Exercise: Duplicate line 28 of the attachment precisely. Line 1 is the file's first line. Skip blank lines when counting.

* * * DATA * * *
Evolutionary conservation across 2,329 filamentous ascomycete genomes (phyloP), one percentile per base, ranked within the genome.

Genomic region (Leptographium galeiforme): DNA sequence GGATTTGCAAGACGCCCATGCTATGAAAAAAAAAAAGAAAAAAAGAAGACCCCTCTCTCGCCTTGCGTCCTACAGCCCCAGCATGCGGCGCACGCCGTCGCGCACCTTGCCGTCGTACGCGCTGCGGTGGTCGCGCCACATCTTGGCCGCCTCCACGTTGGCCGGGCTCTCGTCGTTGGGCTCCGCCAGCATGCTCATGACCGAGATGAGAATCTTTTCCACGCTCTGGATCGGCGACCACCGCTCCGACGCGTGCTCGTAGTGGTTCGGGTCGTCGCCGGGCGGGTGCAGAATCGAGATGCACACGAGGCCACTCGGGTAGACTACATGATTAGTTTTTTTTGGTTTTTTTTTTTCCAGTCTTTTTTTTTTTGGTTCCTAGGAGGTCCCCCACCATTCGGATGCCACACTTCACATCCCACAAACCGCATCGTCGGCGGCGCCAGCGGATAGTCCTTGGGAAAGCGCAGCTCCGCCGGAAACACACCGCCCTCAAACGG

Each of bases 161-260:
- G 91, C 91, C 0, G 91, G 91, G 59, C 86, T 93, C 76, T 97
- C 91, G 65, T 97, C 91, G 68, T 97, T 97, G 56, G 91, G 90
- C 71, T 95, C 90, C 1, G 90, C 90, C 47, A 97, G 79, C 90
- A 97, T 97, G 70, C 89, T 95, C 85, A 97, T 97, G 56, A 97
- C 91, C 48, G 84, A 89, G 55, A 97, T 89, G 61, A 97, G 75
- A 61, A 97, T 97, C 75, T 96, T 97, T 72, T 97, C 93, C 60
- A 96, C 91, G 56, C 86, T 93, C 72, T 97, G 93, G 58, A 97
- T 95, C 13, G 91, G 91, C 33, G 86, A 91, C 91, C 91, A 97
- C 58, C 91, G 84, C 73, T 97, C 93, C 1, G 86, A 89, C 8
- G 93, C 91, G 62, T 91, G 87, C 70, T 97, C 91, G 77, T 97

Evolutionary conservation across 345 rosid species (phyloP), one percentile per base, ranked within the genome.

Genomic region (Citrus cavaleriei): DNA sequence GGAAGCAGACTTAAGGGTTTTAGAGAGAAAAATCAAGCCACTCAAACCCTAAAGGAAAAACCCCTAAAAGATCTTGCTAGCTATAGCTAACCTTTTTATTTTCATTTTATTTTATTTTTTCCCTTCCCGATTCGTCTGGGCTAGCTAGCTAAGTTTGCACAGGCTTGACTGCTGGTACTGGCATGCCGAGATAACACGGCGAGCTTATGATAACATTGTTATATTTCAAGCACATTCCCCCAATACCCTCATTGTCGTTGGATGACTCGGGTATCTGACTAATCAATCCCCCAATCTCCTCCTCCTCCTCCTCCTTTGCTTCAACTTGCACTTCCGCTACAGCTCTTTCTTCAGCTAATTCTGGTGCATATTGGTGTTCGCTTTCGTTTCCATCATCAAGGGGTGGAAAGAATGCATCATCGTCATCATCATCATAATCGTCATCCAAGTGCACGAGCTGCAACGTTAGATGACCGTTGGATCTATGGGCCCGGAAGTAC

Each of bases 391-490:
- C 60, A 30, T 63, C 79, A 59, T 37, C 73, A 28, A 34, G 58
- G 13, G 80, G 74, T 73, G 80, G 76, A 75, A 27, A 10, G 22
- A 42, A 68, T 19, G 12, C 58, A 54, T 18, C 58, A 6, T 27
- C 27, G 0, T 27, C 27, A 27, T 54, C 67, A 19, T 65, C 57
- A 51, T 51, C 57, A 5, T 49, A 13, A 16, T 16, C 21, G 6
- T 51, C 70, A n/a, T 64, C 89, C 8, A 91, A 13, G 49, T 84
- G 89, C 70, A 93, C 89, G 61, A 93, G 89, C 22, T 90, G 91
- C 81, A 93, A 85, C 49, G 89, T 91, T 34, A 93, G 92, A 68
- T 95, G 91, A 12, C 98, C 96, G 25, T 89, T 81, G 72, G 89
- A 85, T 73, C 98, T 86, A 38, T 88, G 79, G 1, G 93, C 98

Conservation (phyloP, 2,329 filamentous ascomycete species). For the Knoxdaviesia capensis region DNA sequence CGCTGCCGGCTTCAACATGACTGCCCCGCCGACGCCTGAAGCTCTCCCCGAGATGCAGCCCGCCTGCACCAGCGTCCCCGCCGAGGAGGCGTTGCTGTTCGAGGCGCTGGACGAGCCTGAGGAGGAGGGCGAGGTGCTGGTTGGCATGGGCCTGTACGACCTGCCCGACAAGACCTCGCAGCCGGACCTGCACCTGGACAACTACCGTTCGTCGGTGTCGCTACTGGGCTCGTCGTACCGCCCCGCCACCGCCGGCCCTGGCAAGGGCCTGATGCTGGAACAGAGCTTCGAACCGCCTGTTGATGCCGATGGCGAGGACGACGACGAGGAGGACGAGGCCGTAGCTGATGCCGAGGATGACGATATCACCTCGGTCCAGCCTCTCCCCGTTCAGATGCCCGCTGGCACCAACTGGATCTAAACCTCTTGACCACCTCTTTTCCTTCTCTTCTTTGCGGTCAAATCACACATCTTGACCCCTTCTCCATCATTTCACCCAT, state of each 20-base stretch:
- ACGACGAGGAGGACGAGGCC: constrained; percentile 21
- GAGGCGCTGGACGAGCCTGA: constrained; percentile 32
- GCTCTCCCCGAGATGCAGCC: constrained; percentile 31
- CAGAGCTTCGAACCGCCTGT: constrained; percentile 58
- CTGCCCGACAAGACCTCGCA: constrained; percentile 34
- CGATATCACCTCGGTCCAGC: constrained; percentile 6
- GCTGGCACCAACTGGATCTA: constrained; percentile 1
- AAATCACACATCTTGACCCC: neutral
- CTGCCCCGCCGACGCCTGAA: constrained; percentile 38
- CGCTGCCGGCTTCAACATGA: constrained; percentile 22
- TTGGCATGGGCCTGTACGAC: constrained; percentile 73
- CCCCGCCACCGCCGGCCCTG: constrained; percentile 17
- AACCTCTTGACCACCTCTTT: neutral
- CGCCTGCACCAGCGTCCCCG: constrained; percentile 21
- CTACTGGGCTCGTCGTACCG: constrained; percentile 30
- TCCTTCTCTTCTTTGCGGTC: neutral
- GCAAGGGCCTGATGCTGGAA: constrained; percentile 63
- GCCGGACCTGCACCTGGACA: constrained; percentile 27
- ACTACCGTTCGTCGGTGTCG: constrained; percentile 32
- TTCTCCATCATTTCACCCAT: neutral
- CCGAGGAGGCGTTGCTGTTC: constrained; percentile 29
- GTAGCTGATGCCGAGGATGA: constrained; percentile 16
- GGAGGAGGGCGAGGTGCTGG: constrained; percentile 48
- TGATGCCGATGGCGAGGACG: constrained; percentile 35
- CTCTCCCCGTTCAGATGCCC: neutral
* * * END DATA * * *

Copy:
- ACGACGAGGAGGACGAGGCC: constrained; percentile 21